Infanticide in Massachusetts

Printed from:

Know that I am still in Alexandria … I ask and beg you to take good care of our baby son, and as soon as I receive a payment I shall send it up to you. If you are delivered of a child, if it is a boy keep it; if a girl discard it. You have sent me word, “Don’t forget me.” How can I forget you? I beg you not to worry.

—  Letter from Hilarion to his wife, Alis, 1 B.C.

This letter sent from a husband away on business in Alexandria to his wife in another part of the Roman Empire seems remarkable in the contrast of the tenderness he shows his wife and his as-yet-unborn son and the callousness he demonstrates to his as-yet-unborn daughter. But exposure of unwanted female infants and deformed male infants was legal, morally accepted, and widely practiced by all social classes in the Greco-Roman world. This letter has been widely quoted by researchers and historians of the Roman Empire, as one of the prime reasons why the male/female ratio in the Roman Empire was approximately 135/100, leading to a highly dysfunctional society.

For us, it is a stark reminder that infanticide was widely practiced in the pagan Greco-Roman world. It is hard to believe, but it may well be practiced here in the Commonwealth of Massachusetts. In recent days, a bill has been introduced in the Massachusetts legislature called the ROE act. ROE stands for Remove Obstacles and Expand Abortion Access. While sounding innocuous, the bill would, in fact, countenance abortion until the baby’s first breath and perhaps even after the baby was delivered. And if passed, this bill will indeed return us to pagan times here in post-Christian Massachusetts.

An important work about Christian culture, ethics, and behavior written towards the end of the first century A.D is the Didache. The Didache, also known as The Teaching of the Twelve Apostles, is effectively a manual of Christian discipleship and speaks directly to the practice of infanticide and abortion:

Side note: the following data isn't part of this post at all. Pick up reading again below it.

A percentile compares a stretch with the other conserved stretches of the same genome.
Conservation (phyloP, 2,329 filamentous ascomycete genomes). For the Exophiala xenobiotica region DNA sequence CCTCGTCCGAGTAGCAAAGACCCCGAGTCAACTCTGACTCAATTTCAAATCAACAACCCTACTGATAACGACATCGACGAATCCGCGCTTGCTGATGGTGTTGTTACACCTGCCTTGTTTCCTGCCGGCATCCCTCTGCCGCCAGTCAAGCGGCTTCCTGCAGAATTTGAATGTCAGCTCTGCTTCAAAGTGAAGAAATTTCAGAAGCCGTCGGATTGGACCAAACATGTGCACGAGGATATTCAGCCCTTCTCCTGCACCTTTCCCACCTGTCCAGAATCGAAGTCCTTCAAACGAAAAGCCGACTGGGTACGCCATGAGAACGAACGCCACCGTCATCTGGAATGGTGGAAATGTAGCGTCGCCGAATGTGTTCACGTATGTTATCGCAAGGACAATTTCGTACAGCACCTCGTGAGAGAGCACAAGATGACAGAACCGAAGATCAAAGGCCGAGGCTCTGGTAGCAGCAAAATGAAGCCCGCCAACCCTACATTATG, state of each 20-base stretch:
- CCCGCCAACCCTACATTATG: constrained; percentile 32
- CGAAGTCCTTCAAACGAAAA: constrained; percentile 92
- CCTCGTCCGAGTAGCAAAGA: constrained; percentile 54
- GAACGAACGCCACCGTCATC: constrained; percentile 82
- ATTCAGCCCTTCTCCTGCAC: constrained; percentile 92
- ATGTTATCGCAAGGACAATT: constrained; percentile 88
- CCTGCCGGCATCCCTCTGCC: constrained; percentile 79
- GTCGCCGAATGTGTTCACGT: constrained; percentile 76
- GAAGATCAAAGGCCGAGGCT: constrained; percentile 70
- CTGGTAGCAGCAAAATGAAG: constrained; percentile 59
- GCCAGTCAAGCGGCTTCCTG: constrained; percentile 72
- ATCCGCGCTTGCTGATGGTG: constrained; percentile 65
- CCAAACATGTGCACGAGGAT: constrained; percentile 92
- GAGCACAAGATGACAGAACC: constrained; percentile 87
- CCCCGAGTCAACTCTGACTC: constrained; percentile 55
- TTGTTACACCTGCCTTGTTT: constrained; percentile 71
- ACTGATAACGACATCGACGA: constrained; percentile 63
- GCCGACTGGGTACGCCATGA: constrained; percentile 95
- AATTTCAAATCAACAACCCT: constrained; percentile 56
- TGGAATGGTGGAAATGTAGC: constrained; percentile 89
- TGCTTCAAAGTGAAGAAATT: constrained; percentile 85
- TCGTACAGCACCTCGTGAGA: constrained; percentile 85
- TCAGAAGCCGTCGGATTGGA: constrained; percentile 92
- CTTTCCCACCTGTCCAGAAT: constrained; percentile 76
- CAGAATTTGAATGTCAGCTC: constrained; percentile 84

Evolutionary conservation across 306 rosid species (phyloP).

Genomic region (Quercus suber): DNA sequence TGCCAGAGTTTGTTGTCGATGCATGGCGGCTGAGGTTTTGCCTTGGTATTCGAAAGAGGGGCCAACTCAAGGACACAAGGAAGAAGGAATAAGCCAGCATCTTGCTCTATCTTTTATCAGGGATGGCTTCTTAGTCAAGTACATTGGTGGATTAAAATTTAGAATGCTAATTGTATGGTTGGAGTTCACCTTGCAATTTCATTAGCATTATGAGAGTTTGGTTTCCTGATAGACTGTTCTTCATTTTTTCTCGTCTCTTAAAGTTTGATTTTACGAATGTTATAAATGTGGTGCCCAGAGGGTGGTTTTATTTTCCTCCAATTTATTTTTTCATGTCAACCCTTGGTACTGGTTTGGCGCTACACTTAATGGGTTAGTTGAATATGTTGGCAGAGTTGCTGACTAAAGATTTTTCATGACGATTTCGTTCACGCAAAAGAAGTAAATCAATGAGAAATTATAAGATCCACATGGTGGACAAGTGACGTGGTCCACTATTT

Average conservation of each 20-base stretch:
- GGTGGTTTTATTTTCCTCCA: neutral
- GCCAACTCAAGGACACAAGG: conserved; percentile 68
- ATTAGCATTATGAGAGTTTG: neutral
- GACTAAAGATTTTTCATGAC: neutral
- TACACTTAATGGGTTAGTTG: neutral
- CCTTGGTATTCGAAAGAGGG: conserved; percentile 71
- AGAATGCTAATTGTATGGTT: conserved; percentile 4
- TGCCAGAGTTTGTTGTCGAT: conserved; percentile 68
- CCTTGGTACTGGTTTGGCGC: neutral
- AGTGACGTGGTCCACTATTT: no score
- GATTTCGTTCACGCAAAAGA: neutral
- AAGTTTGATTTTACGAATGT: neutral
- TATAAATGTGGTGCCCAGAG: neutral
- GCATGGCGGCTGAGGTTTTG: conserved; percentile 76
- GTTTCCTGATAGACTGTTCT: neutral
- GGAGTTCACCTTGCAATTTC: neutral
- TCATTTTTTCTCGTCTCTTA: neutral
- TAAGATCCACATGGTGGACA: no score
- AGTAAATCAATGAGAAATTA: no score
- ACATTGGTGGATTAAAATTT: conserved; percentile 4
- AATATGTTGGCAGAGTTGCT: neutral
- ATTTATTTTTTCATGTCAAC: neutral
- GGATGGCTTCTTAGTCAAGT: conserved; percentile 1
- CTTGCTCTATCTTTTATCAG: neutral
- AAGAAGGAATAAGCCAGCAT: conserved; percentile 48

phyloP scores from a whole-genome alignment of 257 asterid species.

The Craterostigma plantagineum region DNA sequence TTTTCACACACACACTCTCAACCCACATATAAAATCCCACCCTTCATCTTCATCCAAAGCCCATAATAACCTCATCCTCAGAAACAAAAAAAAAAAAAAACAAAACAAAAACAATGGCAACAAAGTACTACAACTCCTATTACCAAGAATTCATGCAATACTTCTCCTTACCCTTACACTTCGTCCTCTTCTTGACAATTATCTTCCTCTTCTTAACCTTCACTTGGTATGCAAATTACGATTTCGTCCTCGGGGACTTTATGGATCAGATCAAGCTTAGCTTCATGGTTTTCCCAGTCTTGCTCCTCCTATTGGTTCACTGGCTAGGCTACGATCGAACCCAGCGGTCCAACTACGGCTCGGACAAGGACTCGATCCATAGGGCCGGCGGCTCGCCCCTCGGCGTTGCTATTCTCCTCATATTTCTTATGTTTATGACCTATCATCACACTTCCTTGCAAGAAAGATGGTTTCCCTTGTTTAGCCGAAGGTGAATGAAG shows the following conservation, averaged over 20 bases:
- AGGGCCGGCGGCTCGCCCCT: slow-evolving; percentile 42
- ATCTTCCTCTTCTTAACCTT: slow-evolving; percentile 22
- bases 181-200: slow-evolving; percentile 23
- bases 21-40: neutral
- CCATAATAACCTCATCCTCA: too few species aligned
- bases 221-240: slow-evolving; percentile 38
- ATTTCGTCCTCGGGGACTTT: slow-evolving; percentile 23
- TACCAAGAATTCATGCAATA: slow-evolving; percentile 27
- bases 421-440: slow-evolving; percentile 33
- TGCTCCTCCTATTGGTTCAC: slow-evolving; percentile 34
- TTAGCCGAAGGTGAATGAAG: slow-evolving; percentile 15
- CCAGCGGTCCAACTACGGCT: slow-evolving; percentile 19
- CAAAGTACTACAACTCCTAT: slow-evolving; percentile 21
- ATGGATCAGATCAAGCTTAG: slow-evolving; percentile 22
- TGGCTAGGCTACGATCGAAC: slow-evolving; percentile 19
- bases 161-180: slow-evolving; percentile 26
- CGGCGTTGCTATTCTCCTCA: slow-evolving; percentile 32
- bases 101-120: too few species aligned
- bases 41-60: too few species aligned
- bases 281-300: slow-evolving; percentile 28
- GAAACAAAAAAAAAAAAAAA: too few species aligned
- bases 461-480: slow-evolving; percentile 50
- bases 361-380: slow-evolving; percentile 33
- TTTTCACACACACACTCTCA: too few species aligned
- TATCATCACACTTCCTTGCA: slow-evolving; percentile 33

“There are two ways:  a way of life and a way of death. There is a great difference between them. … In accordance with the precept of the teaching, ‘thou shall not kill,” thou shall not murder a child by abortion nor kill one when born. The way of death is this:  they show no compassion for the poor, they do not suffer with the suffering, they do not acknowledge their Creator, they kill their children and by abortion cause God’s creatures to perish.”

In Massachusetts, we appear poised to take the final step in returning to the pagan way of life 2,000 years ago. Currently, abortions in the Commonwealth are banned after 24 weeks unless the woman’s life is in danger due to the pregnancy, or if the pregnancy would pose a “grave impairment of her physical or mental health.” The ROE Act would take out the “grave impairment” language, paving the way for abortions without even theoretical restriction in the third trimester. While the effect of an abortion is one dead and one wounded, this change in the law would be even more tragic, as medical technology has advanced so dramatically that babies delivered after 23 weeks routinely survive and grow into healthy children and adults.

In a bow to pagan mores, the ROE Act would also delete the section in current Massachusetts law that requires doctors to “take all reasonable steps … to preserve the life and health of the aborted child,” including the requirement of having life-supporting equipment in the room. Moreover, the ROE Act would also no longer require a teen to receive the approval of a parent or judge for an abortion. Finally, there is an unenforced provision in the current law which requires a 24-hour waiting period before the abortion is performed, and the ROE Act would remove that provision as well.

The specter of infanticide in Massachusetts and other blue states is no gross exaggeration. Just weeks ago, the governor of Virginia, Ralph Northam, explained how infanticide would be practiced if Virginia’s new law were to be passed. Now Massachusetts Democrats, state Senator Harriette Chandler (D-Worcester) and state Representatives Patricia Haddad (D-Somerset) and Jay Livingstone (D-Beacon Hill), have introduced this appalling ROE Act into the Massachusetts legislature. The bill would permit unrestricted third-trimester abortions and infanticide in Massachusetts. Do Massachusetts citizens really have so little respect for the sanctity of life that they want us to revisit the pagan days of the Roman Empire? Citizens of good will and moral probity must rise up and do everything in their power to defeat this wicked bill.